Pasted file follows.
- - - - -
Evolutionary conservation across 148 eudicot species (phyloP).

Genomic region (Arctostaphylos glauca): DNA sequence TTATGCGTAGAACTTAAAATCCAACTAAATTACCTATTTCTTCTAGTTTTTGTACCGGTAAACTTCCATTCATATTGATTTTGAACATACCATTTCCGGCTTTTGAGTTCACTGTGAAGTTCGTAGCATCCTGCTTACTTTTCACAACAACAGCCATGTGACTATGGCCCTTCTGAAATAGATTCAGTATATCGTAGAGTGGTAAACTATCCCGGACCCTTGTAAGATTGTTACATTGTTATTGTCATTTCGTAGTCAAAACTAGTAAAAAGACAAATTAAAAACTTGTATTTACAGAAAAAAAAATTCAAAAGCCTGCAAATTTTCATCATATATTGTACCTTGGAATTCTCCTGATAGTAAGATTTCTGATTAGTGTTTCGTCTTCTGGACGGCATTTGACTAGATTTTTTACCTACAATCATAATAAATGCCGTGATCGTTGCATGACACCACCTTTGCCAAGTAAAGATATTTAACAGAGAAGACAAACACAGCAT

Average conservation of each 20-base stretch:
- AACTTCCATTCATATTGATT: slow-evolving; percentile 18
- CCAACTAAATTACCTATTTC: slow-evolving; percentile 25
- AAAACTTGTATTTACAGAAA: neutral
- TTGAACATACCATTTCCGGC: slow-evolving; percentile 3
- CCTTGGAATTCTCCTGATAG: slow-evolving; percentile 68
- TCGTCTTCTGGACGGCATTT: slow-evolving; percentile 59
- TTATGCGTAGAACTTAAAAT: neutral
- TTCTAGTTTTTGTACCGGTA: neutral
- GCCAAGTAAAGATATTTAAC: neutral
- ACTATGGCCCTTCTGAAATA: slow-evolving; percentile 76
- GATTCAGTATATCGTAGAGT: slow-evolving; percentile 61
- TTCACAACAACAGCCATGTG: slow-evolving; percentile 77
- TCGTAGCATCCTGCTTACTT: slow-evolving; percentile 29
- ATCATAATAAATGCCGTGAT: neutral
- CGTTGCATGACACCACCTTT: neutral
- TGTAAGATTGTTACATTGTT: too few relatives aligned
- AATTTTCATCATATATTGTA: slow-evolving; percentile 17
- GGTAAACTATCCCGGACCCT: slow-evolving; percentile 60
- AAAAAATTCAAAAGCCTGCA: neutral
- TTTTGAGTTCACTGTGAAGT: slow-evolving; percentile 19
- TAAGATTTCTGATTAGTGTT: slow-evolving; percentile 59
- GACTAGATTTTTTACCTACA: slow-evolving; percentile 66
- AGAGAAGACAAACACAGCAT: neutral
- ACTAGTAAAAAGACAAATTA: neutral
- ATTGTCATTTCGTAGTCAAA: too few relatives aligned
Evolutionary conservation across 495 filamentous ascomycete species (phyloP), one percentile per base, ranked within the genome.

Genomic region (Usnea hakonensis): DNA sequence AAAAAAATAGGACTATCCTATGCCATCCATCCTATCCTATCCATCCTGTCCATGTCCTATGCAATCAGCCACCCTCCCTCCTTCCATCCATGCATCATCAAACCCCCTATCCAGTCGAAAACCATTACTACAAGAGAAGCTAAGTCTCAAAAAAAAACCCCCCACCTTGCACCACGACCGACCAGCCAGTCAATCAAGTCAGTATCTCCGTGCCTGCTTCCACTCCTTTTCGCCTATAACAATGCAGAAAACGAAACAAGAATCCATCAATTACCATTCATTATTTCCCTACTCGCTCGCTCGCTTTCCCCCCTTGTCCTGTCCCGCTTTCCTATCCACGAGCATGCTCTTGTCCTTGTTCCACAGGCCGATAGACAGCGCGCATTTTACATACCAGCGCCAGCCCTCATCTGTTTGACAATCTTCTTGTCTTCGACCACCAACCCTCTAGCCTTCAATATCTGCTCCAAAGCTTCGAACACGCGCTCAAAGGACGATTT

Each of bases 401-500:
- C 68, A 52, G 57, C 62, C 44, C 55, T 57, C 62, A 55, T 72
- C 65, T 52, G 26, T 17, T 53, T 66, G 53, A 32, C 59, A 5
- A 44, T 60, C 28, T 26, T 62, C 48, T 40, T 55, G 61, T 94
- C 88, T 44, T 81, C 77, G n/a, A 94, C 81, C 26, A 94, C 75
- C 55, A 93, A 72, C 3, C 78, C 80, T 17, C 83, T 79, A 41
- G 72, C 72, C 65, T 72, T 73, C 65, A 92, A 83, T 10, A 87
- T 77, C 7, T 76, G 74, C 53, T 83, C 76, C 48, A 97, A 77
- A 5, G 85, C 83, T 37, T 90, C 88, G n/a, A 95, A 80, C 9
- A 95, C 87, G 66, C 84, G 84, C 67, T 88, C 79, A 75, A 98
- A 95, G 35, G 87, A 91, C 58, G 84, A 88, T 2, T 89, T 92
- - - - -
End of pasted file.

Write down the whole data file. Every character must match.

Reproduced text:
Evolutionary conservation across 148 eudicot species (phyloP).

Genomic region (Arctostaphylos glauca): DNA sequence TTATGCGTAGAACTTAAAATCCAACTAAATTACCTATTTCTTCTAGTTTTTGTACCGGTAAACTTCCATTCATATTGATTTTGAACATACCATTTCCGGCTTTTGAGTTCACTGTGAAGTTCGTAGCATCCTGCTTACTTTTCACAACAACAGCCATGTGACTATGGCCCTTCTGAAATAGATTCAGTATATCGTAGAGTGGTAAACTATCCCGGACCCTTGTAAGATTGTTACATTGTTATTGTCATTTCGTAGTCAAAACTAGTAAAAAGACAAATTAAAAACTTGTATTTACAGAAAAAAAAATTCAAAAGCCTGCAAATTTTCATCATATATTGTACCTTGGAATTCTCCTGATAGTAAGATTTCTGATTAGTGTTTCGTCTTCTGGACGGCATTTGACTAGATTTTTTACCTACAATCATAATAAATGCCGTGATCGTTGCATGACACCACCTTTGCCAAGTAAAGATATTTAACAGAGAAGACAAACACAGCAT

Average conservation of each 20-base stretch:
- AACTTCCATTCATATTGATT: slow-evolving; percentile 18
- CCAACTAAATTACCTATTTC: slow-evolving; percentile 25
- AAAACTTGTATTTACAGAAA: neutral
- TTGAACATACCATTTCCGGC: slow-evolving; percentile 3
- CCTTGGAATTCTCCTGATAG: slow-evolving; percentile 68
- TCGTCTTCTGGACGGCATTT: slow-evolving; percentile 59
- TTATGCGTAGAACTTAAAAT: neutral
- TTCTAGTTTTTGTACCGGTA: neutral
- GCCAAGTAAAGATATTTAAC: neutral
- ACTATGGCCCTTCTGAAATA: slow-evolving; percentile 76
- GATTCAGTATATCGTAGAGT: slow-evolving; percentile 61
- TTCACAACAACAGCCATGTG: slow-evolving; percentile 77
- TCGTAGCATCCTGCTTACTT: slow-evolving; percentile 29
- ATCATAATAAATGCCGTGAT: neutral
- CGTTGCATGACACCACCTTT: neutral
- TGTAAGATTGTTACATTGTT: too few relatives aligned
- AATTTTCATCATATATTGTA: slow-evolving; percentile 17
- GGTAAACTATCCCGGACCCT: slow-evolving; percentile 60
- AAAAAATTCAAAAGCCTGCA: neutral
- TTTTGAGTTCACTGTGAAGT: slow-evolving; percentile 19
- TAAGATTTCTGATTAGTGTT: slow-evolving; percentile 59
- GACTAGATTTTTTACCTACA: slow-evolving; percentile 66
- AGAGAAGACAAACACAGCAT: neutral
- ACTAGTAAAAAGACAAATTA: neutral
- ATTGTCATTTCGTAGTCAAA: too few relatives aligned
Evolutionary conservation across 495 filamentous ascomycete species (phyloP), one percentile per base, ranked within the genome.

Genomic region (Usnea hakonensis): DNA sequence AAAAAAATAGGACTATCCTATGCCATCCATCCTATCCTATCCATCCTGTCCATGTCCTATGCAATCAGCCACCCTCCCTCCTTCCATCCATGCATCATCAAACCCCCTATCCAGTCGAAAACCATTACTACAAGAGAAGCTAAGTCTCAAAAAAAAACCCCCCACCTTGCACCACGACCGACCAGCCAGTCAATCAAGTCAGTATCTCCGTGCCTGCTTCCACTCCTTTTCGCCTATAACAATGCAGAAAACGAAACAAGAATCCATCAATTACCATTCATTATTTCCCTACTCGCTCGCTCGCTTTCCCCCCTTGTCCTGTCCCGCTTTCCTATCCACGAGCATGCTCTTGTCCTTGTTCCACAGGCCGATAGACAGCGCGCATTTTACATACCAGCGCCAGCCCTCATCTGTTTGACAATCTTCTTGTCTTCGACCACCAACCCTCTAGCCTTCAATATCTGCTCCAAAGCTTCGAACACGCGCTCAAAGGACGATTT

Each of bases 401-500:
- C 68, A 52, G 57, C 62, C 44, C 55, T 57, C 62, A 55, T 72
- C 65, T 52, G 26, T 17, T 53, T 66, G 53, A 32, C 59, A 5
- A 44, T 60, C 28, T 26, T 62, C 48, T 40, T 55, G 61, T 94
- C 88, T 44, T 81, C 77, G n/a, A 94, C 81, C 26, A 94, C 75
- C 55, A 93, A 72, C 3, C 78, C 80, T 17, C 83, T 79, A 41
- G 72, C 72, C 65, T 72, T 73, C 65, A 92, A 83, T 10, A 87
- T 77, C 7, T 76, G 74, C 53, T 83, C 76, C 48, A 97, A 77
- A 5, G 85, C 83, T 37, T 90, C 88, G n/a, A 95, A 80, C 9
- A 95, C 87, G 66, C 84, G 84, C 67, T 88, C 79, A 75, A 98
- A 95, G 35, G 87, A 91, C 58, G 84, A 88, T 2, T 89, T 92